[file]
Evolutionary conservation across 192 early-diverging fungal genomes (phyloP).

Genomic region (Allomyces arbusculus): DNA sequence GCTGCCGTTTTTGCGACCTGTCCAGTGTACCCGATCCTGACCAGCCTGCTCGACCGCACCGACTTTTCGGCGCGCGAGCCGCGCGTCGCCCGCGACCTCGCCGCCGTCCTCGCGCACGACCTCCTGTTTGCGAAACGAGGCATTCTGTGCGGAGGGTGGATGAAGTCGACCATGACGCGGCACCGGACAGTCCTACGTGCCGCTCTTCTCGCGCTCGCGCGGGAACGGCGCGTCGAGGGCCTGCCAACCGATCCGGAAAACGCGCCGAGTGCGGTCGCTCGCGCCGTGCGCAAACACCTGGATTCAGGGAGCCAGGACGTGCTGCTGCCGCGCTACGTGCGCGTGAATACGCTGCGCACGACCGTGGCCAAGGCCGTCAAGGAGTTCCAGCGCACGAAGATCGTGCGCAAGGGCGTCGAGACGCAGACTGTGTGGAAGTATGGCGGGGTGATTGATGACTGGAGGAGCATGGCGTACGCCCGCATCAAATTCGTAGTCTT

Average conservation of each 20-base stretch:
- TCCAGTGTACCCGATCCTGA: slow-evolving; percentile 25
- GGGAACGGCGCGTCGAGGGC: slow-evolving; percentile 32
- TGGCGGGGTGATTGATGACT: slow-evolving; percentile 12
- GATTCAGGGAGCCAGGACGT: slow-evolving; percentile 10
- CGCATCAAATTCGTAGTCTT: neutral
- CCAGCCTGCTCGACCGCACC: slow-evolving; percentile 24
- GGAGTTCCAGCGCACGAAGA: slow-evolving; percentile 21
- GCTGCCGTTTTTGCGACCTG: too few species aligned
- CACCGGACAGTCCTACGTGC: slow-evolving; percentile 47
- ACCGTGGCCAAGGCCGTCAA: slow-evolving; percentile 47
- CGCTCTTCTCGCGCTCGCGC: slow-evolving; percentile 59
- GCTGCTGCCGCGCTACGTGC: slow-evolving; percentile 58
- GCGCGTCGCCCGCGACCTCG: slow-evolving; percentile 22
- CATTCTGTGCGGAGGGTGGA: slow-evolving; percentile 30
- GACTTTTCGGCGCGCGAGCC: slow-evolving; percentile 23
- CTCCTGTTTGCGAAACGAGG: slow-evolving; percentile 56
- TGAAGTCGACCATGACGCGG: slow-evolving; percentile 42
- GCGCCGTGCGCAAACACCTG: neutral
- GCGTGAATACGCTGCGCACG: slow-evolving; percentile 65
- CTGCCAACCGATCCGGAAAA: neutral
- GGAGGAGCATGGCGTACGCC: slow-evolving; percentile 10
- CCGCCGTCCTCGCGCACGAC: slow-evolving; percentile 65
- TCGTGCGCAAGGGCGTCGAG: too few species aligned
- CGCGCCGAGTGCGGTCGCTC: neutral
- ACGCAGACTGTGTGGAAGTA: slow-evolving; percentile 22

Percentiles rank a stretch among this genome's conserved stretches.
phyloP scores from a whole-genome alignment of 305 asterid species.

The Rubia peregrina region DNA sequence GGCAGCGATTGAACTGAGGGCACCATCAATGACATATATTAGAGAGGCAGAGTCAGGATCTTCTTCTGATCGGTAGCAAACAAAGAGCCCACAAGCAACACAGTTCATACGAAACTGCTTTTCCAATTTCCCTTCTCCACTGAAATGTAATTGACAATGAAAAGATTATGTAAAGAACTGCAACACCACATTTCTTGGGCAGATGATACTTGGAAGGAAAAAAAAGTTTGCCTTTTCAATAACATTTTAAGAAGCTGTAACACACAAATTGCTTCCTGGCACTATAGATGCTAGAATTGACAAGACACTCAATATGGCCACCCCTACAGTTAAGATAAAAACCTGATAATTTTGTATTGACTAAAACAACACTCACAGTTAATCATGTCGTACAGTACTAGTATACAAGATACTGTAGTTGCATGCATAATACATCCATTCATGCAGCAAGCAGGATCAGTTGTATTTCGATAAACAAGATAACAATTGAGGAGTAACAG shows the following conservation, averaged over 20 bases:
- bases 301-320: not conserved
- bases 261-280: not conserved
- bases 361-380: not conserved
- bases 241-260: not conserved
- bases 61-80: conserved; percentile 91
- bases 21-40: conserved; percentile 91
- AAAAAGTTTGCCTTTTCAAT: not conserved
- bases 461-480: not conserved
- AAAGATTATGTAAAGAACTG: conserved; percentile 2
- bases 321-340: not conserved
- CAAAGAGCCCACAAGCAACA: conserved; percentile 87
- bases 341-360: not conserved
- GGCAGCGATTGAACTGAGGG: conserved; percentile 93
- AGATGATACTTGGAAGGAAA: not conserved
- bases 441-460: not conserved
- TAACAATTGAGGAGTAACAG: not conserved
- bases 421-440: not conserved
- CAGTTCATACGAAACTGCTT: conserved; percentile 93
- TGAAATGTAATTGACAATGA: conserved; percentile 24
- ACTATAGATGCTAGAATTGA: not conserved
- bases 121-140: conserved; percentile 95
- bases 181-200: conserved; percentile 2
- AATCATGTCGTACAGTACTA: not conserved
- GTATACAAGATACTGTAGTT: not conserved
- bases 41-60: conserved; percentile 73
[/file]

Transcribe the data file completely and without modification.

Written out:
Evolutionary conservation across 192 early-diverging fungal genomes (phyloP).

Genomic region (Allomyces arbusculus): DNA sequence GCTGCCGTTTTTGCGACCTGTCCAGTGTACCCGATCCTGACCAGCCTGCTCGACCGCACCGACTTTTCGGCGCGCGAGCCGCGCGTCGCCCGCGACCTCGCCGCCGTCCTCGCGCACGACCTCCTGTTTGCGAAACGAGGCATTCTGTGCGGAGGGTGGATGAAGTCGACCATGACGCGGCACCGGACAGTCCTACGTGCCGCTCTTCTCGCGCTCGCGCGGGAACGGCGCGTCGAGGGCCTGCCAACCGATCCGGAAAACGCGCCGAGTGCGGTCGCTCGCGCCGTGCGCAAACACCTGGATTCAGGGAGCCAGGACGTGCTGCTGCCGCGCTACGTGCGCGTGAATACGCTGCGCACGACCGTGGCCAAGGCCGTCAAGGAGTTCCAGCGCACGAAGATCGTGCGCAAGGGCGTCGAGACGCAGACTGTGTGGAAGTATGGCGGGGTGATTGATGACTGGAGGAGCATGGCGTACGCCCGCATCAAATTCGTAGTCTT

Average conservation of each 20-base stretch:
- TCCAGTGTACCCGATCCTGA: slow-evolving; percentile 25
- GGGAACGGCGCGTCGAGGGC: slow-evolving; percentile 32
- TGGCGGGGTGATTGATGACT: slow-evolving; percentile 12
- GATTCAGGGAGCCAGGACGT: slow-evolving; percentile 10
- CGCATCAAATTCGTAGTCTT: neutral
- CCAGCCTGCTCGACCGCACC: slow-evolving; percentile 24
- GGAGTTCCAGCGCACGAAGA: slow-evolving; percentile 21
- GCTGCCGTTTTTGCGACCTG: too few species aligned
- CACCGGACAGTCCTACGTGC: slow-evolving; percentile 47
- ACCGTGGCCAAGGCCGTCAA: slow-evolving; percentile 47
- CGCTCTTCTCGCGCTCGCGC: slow-evolving; percentile 59
- GCTGCTGCCGCGCTACGTGC: slow-evolving; percentile 58
- GCGCGTCGCCCGCGACCTCG: slow-evolving; percentile 22
- CATTCTGTGCGGAGGGTGGA: slow-evolving; percentile 30
- GACTTTTCGGCGCGCGAGCC: slow-evolving; percentile 23
- CTCCTGTTTGCGAAACGAGG: slow-evolving; percentile 56
- TGAAGTCGACCATGACGCGG: slow-evolving; percentile 42
- GCGCCGTGCGCAAACACCTG: neutral
- GCGTGAATACGCTGCGCACG: slow-evolving; percentile 65
- CTGCCAACCGATCCGGAAAA: neutral
- GGAGGAGCATGGCGTACGCC: slow-evolving; percentile 10
- CCGCCGTCCTCGCGCACGAC: slow-evolving; percentile 65
- TCGTGCGCAAGGGCGTCGAG: too few species aligned
- CGCGCCGAGTGCGGTCGCTC: neutral
- ACGCAGACTGTGTGGAAGTA: slow-evolving; percentile 22

Percentiles rank a stretch among this genome's conserved stretches.
phyloP scores from a whole-genome alignment of 305 asterid species.

The Rubia peregrina region DNA sequence GGCAGCGATTGAACTGAGGGCACCATCAATGACATATATTAGAGAGGCAGAGTCAGGATCTTCTTCTGATCGGTAGCAAACAAAGAGCCCACAAGCAACACAGTTCATACGAAACTGCTTTTCCAATTTCCCTTCTCCACTGAAATGTAATTGACAATGAAAAGATTATGTAAAGAACTGCAACACCACATTTCTTGGGCAGATGATACTTGGAAGGAAAAAAAAGTTTGCCTTTTCAATAACATTTTAAGAAGCTGTAACACACAAATTGCTTCCTGGCACTATAGATGCTAGAATTGACAAGACACTCAATATGGCCACCCCTACAGTTAAGATAAAAACCTGATAATTTTGTATTGACTAAAACAACACTCACAGTTAATCATGTCGTACAGTACTAGTATACAAGATACTGTAGTTGCATGCATAATACATCCATTCATGCAGCAAGCAGGATCAGTTGTATTTCGATAAACAAGATAACAATTGAGGAGTAACAG shows the following conservation, averaged over 20 bases:
- bases 301-320: not conserved
- bases 261-280: not conserved
- bases 361-380: not conserved
- bases 241-260: not conserved
- bases 61-80: conserved; percentile 91
- bases 21-40: conserved; percentile 91
- AAAAAGTTTGCCTTTTCAAT: not conserved
- bases 461-480: not conserved
- AAAGATTATGTAAAGAACTG: conserved; percentile 2
- bases 321-340: not conserved
- CAAAGAGCCCACAAGCAACA: conserved; percentile 87
- bases 341-360: not conserved
- GGCAGCGATTGAACTGAGGG: conserved; percentile 93
- AGATGATACTTGGAAGGAAA: not conserved
- bases 441-460: not conserved
- TAACAATTGAGGAGTAACAG: not conserved
- bases 421-440: not conserved
- CAGTTCATACGAAACTGCTT: conserved; percentile 93
- TGAAATGTAATTGACAATGA: conserved; percentile 24
- ACTATAGATGCTAGAATTGA: not conserved
- bases 121-140: conserved; percentile 95
- bases 181-200: conserved; percentile 2
- AATCATGTCGTACAGTACTA: not conserved
- GTATACAAGATACTGTAGTT: not conserved
- bases 41-60: conserved; percentile 73